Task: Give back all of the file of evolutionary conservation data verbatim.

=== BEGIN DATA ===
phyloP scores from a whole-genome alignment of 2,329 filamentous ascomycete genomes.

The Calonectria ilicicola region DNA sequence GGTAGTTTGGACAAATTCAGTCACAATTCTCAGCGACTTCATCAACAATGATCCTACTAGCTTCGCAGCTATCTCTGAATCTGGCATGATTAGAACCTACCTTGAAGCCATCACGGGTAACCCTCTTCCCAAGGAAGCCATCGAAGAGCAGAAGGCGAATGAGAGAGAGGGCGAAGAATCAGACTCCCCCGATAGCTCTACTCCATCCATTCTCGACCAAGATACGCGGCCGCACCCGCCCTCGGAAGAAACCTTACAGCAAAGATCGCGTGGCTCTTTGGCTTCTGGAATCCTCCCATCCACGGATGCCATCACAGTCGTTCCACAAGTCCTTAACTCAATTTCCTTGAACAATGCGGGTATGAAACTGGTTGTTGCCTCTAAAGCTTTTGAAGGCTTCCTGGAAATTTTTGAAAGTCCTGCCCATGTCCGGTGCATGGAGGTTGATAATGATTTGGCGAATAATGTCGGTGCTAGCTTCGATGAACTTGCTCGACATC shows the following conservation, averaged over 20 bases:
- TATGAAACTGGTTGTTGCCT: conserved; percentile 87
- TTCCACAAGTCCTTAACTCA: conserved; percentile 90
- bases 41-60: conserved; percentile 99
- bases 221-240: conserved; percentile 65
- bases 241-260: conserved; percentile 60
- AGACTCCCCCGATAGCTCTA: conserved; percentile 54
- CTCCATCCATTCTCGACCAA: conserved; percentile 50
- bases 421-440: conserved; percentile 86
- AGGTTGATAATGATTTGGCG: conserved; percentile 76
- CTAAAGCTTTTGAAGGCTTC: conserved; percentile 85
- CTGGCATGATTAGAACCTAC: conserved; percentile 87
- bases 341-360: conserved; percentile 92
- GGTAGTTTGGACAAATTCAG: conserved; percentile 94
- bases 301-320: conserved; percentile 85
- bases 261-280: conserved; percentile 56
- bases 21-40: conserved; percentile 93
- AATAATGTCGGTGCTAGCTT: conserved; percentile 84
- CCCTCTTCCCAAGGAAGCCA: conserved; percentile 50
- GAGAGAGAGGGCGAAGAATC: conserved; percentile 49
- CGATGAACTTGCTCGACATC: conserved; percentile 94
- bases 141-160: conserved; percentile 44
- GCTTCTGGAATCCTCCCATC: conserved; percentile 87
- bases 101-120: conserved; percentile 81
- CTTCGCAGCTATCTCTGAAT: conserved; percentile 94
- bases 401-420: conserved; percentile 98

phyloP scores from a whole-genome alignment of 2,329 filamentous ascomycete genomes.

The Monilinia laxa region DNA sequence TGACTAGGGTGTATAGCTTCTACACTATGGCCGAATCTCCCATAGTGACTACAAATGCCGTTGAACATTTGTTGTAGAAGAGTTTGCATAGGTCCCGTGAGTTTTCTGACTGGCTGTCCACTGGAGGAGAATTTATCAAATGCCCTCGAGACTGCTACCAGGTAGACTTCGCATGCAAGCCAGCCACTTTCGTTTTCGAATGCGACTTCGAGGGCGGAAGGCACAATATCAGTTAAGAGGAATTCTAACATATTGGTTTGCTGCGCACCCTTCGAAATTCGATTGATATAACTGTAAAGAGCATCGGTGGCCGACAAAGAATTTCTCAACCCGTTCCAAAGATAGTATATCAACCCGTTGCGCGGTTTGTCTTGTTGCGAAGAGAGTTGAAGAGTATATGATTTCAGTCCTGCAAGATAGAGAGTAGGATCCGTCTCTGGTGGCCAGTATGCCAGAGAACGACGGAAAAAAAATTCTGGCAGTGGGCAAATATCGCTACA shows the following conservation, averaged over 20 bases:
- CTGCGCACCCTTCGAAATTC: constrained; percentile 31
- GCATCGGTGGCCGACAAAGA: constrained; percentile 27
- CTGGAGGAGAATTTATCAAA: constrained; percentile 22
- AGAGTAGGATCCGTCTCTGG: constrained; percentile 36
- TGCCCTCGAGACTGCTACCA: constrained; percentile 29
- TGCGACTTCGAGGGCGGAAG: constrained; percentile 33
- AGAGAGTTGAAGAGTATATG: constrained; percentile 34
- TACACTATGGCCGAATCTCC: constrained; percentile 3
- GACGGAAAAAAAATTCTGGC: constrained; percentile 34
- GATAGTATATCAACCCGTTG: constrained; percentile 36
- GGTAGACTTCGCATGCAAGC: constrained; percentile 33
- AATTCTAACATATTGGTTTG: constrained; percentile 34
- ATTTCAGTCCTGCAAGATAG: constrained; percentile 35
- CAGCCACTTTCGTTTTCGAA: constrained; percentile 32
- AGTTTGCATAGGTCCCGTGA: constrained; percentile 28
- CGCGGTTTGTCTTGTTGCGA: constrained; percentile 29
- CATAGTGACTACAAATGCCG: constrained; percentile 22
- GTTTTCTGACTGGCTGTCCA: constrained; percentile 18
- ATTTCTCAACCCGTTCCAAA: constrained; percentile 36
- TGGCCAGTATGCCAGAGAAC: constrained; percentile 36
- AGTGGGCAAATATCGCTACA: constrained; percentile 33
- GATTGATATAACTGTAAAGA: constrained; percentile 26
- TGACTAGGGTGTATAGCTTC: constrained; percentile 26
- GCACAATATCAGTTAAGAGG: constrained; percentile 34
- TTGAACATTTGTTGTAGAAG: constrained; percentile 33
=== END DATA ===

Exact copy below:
phyloP scores from a whole-genome alignment of 2,329 filamentous ascomycete genomes.

The Calonectria ilicicola region DNA sequence GGTAGTTTGGACAAATTCAGTCACAATTCTCAGCGACTTCATCAACAATGATCCTACTAGCTTCGCAGCTATCTCTGAATCTGGCATGATTAGAACCTACCTTGAAGCCATCACGGGTAACCCTCTTCCCAAGGAAGCCATCGAAGAGCAGAAGGCGAATGAGAGAGAGGGCGAAGAATCAGACTCCCCCGATAGCTCTACTCCATCCATTCTCGACCAAGATACGCGGCCGCACCCGCCCTCGGAAGAAACCTTACAGCAAAGATCGCGTGGCTCTTTGGCTTCTGGAATCCTCCCATCCACGGATGCCATCACAGTCGTTCCACAAGTCCTTAACTCAATTTCCTTGAACAATGCGGGTATGAAACTGGTTGTTGCCTCTAAAGCTTTTGAAGGCTTCCTGGAAATTTTTGAAAGTCCTGCCCATGTCCGGTGCATGGAGGTTGATAATGATTTGGCGAATAATGTCGGTGCTAGCTTCGATGAACTTGCTCGACATC shows the following conservation, averaged over 20 bases:
- TATGAAACTGGTTGTTGCCT: conserved; percentile 87
- TTCCACAAGTCCTTAACTCA: conserved; percentile 90
- bases 41-60: conserved; percentile 99
- bases 221-240: conserved; percentile 65
- bases 241-260: conserved; percentile 60
- AGACTCCCCCGATAGCTCTA: conserved; percentile 54
- CTCCATCCATTCTCGACCAA: conserved; percentile 50
- bases 421-440: conserved; percentile 86
- AGGTTGATAATGATTTGGCG: conserved; percentile 76
- CTAAAGCTTTTGAAGGCTTC: conserved; percentile 85
- CTGGCATGATTAGAACCTAC: conserved; percentile 87
- bases 341-360: conserved; percentile 92
- GGTAGTTTGGACAAATTCAG: conserved; percentile 94
- bases 301-320: conserved; percentile 85
- bases 261-280: conserved; percentile 56
- bases 21-40: conserved; percentile 93
- AATAATGTCGGTGCTAGCTT: conserved; percentile 84
- CCCTCTTCCCAAGGAAGCCA: conserved; percentile 50
- GAGAGAGAGGGCGAAGAATC: conserved; percentile 49
- CGATGAACTTGCTCGACATC: conserved; percentile 94
- bases 141-160: conserved; percentile 44
- GCTTCTGGAATCCTCCCATC: conserved; percentile 87
- bases 101-120: conserved; percentile 81
- CTTCGCAGCTATCTCTGAAT: conserved; percentile 94
- bases 401-420: conserved; percentile 98

phyloP scores from a whole-genome alignment of 2,329 filamentous ascomycete genomes.

The Monilinia laxa region DNA sequence TGACTAGGGTGTATAGCTTCTACACTATGGCCGAATCTCCCATAGTGACTACAAATGCCGTTGAACATTTGTTGTAGAAGAGTTTGCATAGGTCCCGTGAGTTTTCTGACTGGCTGTCCACTGGAGGAGAATTTATCAAATGCCCTCGAGACTGCTACCAGGTAGACTTCGCATGCAAGCCAGCCACTTTCGTTTTCGAATGCGACTTCGAGGGCGGAAGGCACAATATCAGTTAAGAGGAATTCTAACATATTGGTTTGCTGCGCACCCTTCGAAATTCGATTGATATAACTGTAAAGAGCATCGGTGGCCGACAAAGAATTTCTCAACCCGTTCCAAAGATAGTATATCAACCCGTTGCGCGGTTTGTCTTGTTGCGAAGAGAGTTGAAGAGTATATGATTTCAGTCCTGCAAGATAGAGAGTAGGATCCGTCTCTGGTGGCCAGTATGCCAGAGAACGACGGAAAAAAAATTCTGGCAGTGGGCAAATATCGCTACA shows the following conservation, averaged over 20 bases:
- CTGCGCACCCTTCGAAATTC: constrained; percentile 31
- GCATCGGTGGCCGACAAAGA: constrained; percentile 27
- CTGGAGGAGAATTTATCAAA: constrained; percentile 22
- AGAGTAGGATCCGTCTCTGG: constrained; percentile 36
- TGCCCTCGAGACTGCTACCA: constrained; percentile 29
- TGCGACTTCGAGGGCGGAAG: constrained; percentile 33
- AGAGAGTTGAAGAGTATATG: constrained; percentile 34
- TACACTATGGCCGAATCTCC: constrained; percentile 3
- GACGGAAAAAAAATTCTGGC: constrained; percentile 34
- GATAGTATATCAACCCGTTG: constrained; percentile 36
- GGTAGACTTCGCATGCAAGC: constrained; percentile 33
- AATTCTAACATATTGGTTTG: constrained; percentile 34
- ATTTCAGTCCTGCAAGATAG: constrained; percentile 35
- CAGCCACTTTCGTTTTCGAA: constrained; percentile 32
- AGTTTGCATAGGTCCCGTGA: constrained; percentile 28
- CGCGGTTTGTCTTGTTGCGA: constrained; percentile 29
- CATAGTGACTACAAATGCCG: constrained; percentile 22
- GTTTTCTGACTGGCTGTCCA: constrained; percentile 18
- ATTTCTCAACCCGTTCCAAA: constrained; percentile 36
- TGGCCAGTATGCCAGAGAAC: constrained; percentile 36
- AGTGGGCAAATATCGCTACA: constrained; percentile 33
- GATTGATATAACTGTAAAGA: constrained; percentile 26
- TGACTAGGGTGTATAGCTTC: constrained; percentile 26
- GCACAATATCAGTTAAGAGG: constrained; percentile 34
- TTGAACATTTGTTGTAGAAG: constrained; percentile 33